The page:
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Cain And Abel (Part 2)

By sis Jacqueline Wee


Did Cain randomly pick an offering or did he put his heart and mind into selecting what our awesome God deserves? He may not have brought his worst but was it his best? We know God desires humility, a penitent heart and absolute reverence for Him whenever we approach Him. If Cain was frivolous in picking from his crops, are we more serious when we approach God in prayer and in worship? We may not be at our worst attitude but are we giving God our best?


but He did not respect Cain and his offering. And Cain was very angry, and his countenance fell. So the Lord said to Cain, “Why are you angry? And why has your countenance fallen? If you do well, will you not be accepted? And if you do not do well, sin lies at the door. And its desire is for you, but you should rule over it.” – Gen 4:5-7


God tried to counsel Cain; He reasoned with Cain like how any parent would try to sort things out with their children when they are upset. What do we do when someone points out our mistakes to us? Do we open our hearts to sin or do we guard our hearts, our minds and our lips tightly with God’s love? When was the last time we did something wrong? Or said something inappropriate? Or did something that displeased or hurt someone? Was our first response to give excuses for our misdeeds? Did we push the blame to others? Did we point out that others have committed a greater sin than ours? Were we like Cain, who did not see any problem with what he did? Cain’s negative feelings did not simmer down even after God told him that he had the ability to rule over it (verse 7). God made us all in His image, with the capability to choose if we want to humble ourselves to confess and repent of our sins. Or do we use this intelligence to reason our way out of sin?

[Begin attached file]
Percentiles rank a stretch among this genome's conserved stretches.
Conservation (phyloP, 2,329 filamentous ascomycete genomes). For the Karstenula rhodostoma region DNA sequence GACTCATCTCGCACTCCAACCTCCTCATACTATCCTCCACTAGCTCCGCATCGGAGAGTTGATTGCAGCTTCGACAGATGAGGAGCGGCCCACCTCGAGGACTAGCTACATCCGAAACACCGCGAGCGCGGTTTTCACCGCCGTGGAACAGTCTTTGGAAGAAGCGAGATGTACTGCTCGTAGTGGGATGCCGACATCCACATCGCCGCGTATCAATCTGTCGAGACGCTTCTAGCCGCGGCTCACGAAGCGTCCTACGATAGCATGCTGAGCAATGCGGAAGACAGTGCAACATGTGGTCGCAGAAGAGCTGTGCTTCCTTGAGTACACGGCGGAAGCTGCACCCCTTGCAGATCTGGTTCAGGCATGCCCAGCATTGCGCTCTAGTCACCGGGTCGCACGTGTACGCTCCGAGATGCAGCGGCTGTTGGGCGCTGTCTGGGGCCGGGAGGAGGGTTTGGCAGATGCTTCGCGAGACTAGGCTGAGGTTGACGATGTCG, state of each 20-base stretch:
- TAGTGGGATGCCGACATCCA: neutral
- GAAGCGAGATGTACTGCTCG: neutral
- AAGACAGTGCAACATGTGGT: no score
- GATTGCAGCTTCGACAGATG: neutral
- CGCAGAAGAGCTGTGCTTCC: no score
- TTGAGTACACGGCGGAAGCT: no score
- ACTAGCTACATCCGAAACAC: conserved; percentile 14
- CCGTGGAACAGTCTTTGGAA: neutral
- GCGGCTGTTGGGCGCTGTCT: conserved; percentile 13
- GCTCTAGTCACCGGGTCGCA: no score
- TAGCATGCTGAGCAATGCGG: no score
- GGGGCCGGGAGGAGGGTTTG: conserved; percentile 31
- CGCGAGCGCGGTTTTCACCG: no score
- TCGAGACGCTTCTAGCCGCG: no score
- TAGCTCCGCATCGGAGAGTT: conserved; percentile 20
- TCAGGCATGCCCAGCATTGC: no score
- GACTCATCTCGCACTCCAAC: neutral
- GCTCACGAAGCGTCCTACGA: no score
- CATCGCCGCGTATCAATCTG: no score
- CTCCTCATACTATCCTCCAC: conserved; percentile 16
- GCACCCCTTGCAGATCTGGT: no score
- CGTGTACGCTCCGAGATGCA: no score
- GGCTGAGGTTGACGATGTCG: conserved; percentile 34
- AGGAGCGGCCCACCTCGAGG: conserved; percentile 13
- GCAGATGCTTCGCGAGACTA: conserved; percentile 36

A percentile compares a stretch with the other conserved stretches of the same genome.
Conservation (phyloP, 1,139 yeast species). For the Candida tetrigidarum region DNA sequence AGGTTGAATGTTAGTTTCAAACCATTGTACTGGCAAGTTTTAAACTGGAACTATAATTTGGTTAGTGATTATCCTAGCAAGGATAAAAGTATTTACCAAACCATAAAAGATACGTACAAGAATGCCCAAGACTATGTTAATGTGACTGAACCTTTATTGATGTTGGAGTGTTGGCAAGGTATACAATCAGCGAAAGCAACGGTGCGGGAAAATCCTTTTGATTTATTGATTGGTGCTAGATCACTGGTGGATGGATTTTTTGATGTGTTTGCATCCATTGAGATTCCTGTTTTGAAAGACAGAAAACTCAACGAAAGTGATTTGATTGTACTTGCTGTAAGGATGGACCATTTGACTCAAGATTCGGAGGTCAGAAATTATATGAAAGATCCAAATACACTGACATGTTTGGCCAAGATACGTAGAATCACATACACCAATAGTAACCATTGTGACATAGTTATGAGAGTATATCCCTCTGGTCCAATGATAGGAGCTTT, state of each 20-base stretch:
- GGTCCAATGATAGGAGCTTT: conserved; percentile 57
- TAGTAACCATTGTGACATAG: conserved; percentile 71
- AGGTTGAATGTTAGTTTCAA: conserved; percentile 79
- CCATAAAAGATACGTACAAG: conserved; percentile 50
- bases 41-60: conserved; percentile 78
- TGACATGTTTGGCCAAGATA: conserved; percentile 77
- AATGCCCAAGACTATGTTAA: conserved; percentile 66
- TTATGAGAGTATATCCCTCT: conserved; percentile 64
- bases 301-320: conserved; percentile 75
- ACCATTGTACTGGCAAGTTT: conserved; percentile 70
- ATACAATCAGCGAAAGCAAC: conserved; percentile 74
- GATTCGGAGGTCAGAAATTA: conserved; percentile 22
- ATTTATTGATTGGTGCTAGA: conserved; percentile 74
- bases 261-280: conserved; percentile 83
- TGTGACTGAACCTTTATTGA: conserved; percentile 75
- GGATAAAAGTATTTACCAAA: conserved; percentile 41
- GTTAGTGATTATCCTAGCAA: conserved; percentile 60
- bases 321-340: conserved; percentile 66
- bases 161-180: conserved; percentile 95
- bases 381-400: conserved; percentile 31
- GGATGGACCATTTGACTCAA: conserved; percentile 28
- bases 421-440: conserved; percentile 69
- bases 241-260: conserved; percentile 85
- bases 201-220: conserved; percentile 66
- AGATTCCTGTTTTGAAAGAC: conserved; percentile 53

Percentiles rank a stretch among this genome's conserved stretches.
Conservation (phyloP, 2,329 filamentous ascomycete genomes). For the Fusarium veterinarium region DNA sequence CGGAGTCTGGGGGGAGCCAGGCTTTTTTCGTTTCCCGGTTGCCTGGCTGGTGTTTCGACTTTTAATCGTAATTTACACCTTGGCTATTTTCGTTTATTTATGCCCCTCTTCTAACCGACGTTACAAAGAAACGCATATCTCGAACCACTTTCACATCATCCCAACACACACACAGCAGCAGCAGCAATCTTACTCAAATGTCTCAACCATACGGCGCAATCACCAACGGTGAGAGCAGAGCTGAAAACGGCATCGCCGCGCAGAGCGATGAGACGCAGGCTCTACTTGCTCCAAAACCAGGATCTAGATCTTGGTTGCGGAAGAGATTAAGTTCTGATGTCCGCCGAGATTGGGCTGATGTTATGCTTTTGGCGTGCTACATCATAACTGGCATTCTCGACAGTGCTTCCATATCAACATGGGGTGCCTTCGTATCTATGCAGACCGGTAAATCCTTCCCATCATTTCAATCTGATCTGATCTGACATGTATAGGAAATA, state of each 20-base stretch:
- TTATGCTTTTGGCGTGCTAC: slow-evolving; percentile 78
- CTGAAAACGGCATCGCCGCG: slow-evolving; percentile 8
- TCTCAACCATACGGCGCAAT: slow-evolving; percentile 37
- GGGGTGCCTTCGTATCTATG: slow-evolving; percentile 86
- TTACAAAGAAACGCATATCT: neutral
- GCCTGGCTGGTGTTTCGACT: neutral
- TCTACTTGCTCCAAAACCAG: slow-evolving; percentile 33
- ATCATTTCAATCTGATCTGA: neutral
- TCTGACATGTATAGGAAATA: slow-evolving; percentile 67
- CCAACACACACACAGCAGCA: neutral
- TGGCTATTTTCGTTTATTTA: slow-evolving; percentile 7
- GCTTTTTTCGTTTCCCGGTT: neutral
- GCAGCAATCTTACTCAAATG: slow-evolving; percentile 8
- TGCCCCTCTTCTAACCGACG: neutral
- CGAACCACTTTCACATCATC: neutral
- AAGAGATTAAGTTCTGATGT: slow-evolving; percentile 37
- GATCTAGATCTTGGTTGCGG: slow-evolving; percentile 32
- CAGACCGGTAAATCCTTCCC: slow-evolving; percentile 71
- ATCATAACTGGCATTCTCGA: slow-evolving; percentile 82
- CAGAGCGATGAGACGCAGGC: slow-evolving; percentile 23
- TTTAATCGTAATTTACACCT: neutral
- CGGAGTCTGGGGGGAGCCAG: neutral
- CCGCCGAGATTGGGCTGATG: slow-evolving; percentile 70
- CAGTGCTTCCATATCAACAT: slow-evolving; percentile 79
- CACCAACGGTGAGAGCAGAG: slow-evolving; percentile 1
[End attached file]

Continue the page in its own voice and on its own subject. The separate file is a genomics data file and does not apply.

Then the Lord said to Cain, “Where is Abel your brother?” He said, “I do not know. Am I my brother’s keeper?”- Gen 4:9


Cain had killed his brother, with premeditation, an end which he thought was best to his bitterness. With premeditation and by feigning ignorance of where Abel was, was Cain sorry for what he had done? Can we possibly hide anything from an omniscient God? Why should we even try to deny the chance to confess and beg for forgiveness? Do we see getting caught as our last chance to confess and repent, rather than another try to hide our guilt?


There is so much we do not know about Cain and his family of four. Much less do we understand their daily circumstances. We do not know their daily struggles but we do know something for sure: “That which has been is what will be, That which is done is what will be done, And there is nothing new under the sun.” – Ecc 1:9. Nothing will catch God by surprise; our ever-merciful God understands our every plight and has given us the ability to rule over sin when it comes knocking. What will our response be when we are told that we have not done well?

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